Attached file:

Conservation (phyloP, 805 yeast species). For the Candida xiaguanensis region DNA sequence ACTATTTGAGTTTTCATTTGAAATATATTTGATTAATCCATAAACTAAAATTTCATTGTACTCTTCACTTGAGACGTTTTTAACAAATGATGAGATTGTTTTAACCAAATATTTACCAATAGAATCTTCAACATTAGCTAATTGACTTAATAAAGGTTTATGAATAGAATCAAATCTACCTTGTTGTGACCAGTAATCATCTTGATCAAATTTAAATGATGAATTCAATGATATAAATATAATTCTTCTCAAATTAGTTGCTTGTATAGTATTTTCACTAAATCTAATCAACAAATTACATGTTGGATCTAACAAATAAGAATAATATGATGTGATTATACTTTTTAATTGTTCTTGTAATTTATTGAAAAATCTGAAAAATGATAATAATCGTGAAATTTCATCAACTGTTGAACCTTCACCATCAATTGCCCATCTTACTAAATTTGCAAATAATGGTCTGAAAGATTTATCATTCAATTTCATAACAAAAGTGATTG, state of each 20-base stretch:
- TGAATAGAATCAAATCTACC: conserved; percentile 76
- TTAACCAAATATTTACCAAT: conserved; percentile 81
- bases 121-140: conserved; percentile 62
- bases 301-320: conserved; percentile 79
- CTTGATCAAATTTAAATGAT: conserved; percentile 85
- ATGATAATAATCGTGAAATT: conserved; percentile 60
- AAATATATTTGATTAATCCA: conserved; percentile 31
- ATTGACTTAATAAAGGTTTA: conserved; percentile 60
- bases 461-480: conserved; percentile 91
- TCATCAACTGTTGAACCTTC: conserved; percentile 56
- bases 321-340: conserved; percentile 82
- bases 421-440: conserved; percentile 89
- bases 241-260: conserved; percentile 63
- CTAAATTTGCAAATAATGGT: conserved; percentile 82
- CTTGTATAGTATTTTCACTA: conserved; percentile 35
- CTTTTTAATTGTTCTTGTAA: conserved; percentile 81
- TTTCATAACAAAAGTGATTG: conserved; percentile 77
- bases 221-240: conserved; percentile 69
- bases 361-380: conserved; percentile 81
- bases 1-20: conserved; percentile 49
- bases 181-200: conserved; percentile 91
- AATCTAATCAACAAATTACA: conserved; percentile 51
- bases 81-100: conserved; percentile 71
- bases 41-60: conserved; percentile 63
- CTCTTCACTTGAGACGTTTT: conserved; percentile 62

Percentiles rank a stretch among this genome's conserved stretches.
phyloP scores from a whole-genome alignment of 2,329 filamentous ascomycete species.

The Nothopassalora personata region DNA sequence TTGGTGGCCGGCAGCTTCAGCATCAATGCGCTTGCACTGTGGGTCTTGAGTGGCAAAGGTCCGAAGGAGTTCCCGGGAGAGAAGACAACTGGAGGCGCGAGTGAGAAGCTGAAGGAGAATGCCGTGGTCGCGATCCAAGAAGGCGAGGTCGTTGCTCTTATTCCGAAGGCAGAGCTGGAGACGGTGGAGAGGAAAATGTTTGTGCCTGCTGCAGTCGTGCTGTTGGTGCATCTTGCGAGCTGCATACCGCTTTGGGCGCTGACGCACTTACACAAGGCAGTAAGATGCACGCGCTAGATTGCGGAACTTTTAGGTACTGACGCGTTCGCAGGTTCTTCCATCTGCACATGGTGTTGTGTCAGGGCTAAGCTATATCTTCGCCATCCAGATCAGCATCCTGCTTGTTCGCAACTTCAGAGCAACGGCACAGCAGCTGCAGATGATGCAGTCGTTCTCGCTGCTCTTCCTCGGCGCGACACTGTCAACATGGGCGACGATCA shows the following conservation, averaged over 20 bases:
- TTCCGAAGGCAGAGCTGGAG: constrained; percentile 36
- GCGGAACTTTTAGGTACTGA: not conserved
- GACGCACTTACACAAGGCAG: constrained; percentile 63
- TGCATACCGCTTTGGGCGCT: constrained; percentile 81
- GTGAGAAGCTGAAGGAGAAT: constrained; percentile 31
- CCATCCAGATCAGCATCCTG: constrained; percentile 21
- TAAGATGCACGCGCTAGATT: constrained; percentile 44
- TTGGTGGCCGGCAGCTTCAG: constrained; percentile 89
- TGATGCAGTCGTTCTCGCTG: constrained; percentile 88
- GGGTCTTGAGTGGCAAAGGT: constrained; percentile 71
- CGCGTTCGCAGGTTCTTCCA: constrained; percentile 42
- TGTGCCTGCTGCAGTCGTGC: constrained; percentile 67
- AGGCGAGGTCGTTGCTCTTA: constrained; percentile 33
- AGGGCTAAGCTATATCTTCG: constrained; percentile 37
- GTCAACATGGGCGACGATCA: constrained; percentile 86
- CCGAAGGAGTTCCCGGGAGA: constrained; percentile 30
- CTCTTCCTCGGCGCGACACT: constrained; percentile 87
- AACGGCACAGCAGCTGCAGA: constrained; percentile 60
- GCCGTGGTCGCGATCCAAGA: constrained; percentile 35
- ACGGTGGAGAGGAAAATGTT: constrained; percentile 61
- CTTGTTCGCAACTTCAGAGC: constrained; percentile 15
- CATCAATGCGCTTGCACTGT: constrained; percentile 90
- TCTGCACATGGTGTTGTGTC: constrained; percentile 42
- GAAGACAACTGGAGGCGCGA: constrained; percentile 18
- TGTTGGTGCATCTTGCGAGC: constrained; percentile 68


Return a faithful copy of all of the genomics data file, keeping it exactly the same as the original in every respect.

Conservation (phyloP, 805 yeast species). For the Candida xiaguanensis region DNA sequence ACTATTTGAGTTTTCATTTGAAATATATTTGATTAATCCATAAACTAAAATTTCATTGTACTCTTCACTTGAGACGTTTTTAACAAATGATGAGATTGTTTTAACCAAATATTTACCAATAGAATCTTCAACATTAGCTAATTGACTTAATAAAGGTTTATGAATAGAATCAAATCTACCTTGTTGTGACCAGTAATCATCTTGATCAAATTTAAATGATGAATTCAATGATATAAATATAATTCTTCTCAAATTAGTTGCTTGTATAGTATTTTCACTAAATCTAATCAACAAATTACATGTTGGATCTAACAAATAAGAATAATATGATGTGATTATACTTTTTAATTGTTCTTGTAATTTATTGAAAAATCTGAAAAATGATAATAATCGTGAAATTTCATCAACTGTTGAACCTTCACCATCAATTGCCCATCTTACTAAATTTGCAAATAATGGTCTGAAAGATTTATCATTCAATTTCATAACAAAAGTGATTG, state of each 20-base stretch:
- TGAATAGAATCAAATCTACC: conserved; percentile 76
- TTAACCAAATATTTACCAAT: conserved; percentile 81
- bases 121-140: conserved; percentile 62
- bases 301-320: conserved; percentile 79
- CTTGATCAAATTTAAATGAT: conserved; percentile 85
- ATGATAATAATCGTGAAATT: conserved; percentile 60
- AAATATATTTGATTAATCCA: conserved; percentile 31
- ATTGACTTAATAAAGGTTTA: conserved; percentile 60
- bases 461-480: conserved; percentile 91
- TCATCAACTGTTGAACCTTC: conserved; percentile 56
- bases 321-340: conserved; percentile 82
- bases 421-440: conserved; percentile 89
- bases 241-260: conserved; percentile 63
- CTAAATTTGCAAATAATGGT: conserved; percentile 82
- CTTGTATAGTATTTTCACTA: conserved; percentile 35
- CTTTTTAATTGTTCTTGTAA: conserved; percentile 81
- TTTCATAACAAAAGTGATTG: conserved; percentile 77
- bases 221-240: conserved; percentile 69
- bases 361-380: conserved; percentile 81
- bases 1-20: conserved; percentile 49
- bases 181-200: conserved; percentile 91
- AATCTAATCAACAAATTACA: conserved; percentile 51
- bases 81-100: conserved; percentile 71
- bases 41-60: conserved; percentile 63
- CTCTTCACTTGAGACGTTTT: conserved; percentile 62

Percentiles rank a stretch among this genome's conserved stretches.
phyloP scores from a whole-genome alignment of 2,329 filamentous ascomycete species.

The Nothopassalora personata region DNA sequence TTGGTGGCCGGCAGCTTCAGCATCAATGCGCTTGCACTGTGGGTCTTGAGTGGCAAAGGTCCGAAGGAGTTCCCGGGAGAGAAGACAACTGGAGGCGCGAGTGAGAAGCTGAAGGAGAATGCCGTGGTCGCGATCCAAGAAGGCGAGGTCGTTGCTCTTATTCCGAAGGCAGAGCTGGAGACGGTGGAGAGGAAAATGTTTGTGCCTGCTGCAGTCGTGCTGTTGGTGCATCTTGCGAGCTGCATACCGCTTTGGGCGCTGACGCACTTACACAAGGCAGTAAGATGCACGCGCTAGATTGCGGAACTTTTAGGTACTGACGCGTTCGCAGGTTCTTCCATCTGCACATGGTGTTGTGTCAGGGCTAAGCTATATCTTCGCCATCCAGATCAGCATCCTGCTTGTTCGCAACTTCAGAGCAACGGCACAGCAGCTGCAGATGATGCAGTCGTTCTCGCTGCTCTTCCTCGGCGCGACACTGTCAACATGGGCGACGATCA shows the following conservation, averaged over 20 bases:
- TTCCGAAGGCAGAGCTGGAG: constrained; percentile 36
- GCGGAACTTTTAGGTACTGA: not conserved
- GACGCACTTACACAAGGCAG: constrained; percentile 63
- TGCATACCGCTTTGGGCGCT: constrained; percentile 81
- GTGAGAAGCTGAAGGAGAAT: constrained; percentile 31
- CCATCCAGATCAGCATCCTG: constrained; percentile 21
- TAAGATGCACGCGCTAGATT: constrained; percentile 44
- TTGGTGGCCGGCAGCTTCAG: constrained; percentile 89
- TGATGCAGTCGTTCTCGCTG: constrained; percentile 88
- GGGTCTTGAGTGGCAAAGGT: constrained; percentile 71
- CGCGTTCGCAGGTTCTTCCA: constrained; percentile 42
- TGTGCCTGCTGCAGTCGTGC: constrained; percentile 67
- AGGCGAGGTCGTTGCTCTTA: constrained; percentile 33
- AGGGCTAAGCTATATCTTCG: constrained; percentile 37
- GTCAACATGGGCGACGATCA: constrained; percentile 86
- CCGAAGGAGTTCCCGGGAGA: constrained; percentile 30
- CTCTTCCTCGGCGCGACACT: constrained; percentile 87
- AACGGCACAGCAGCTGCAGA: constrained; percentile 60
- GCCGTGGTCGCGATCCAAGA: constrained; percentile 35
- ACGGTGGAGAGGAAAATGTT: constrained; percentile 61
- CTTGTTCGCAACTTCAGAGC: constrained; percentile 15
- CATCAATGCGCTTGCACTGT: constrained; percentile 90
- TCTGCACATGGTGTTGTGTC: constrained; percentile 42
- GAAGACAACTGGAGGCGCGA: constrained; percentile 18
- TGTTGGTGCATCTTGCGAGC: constrained; percentile 68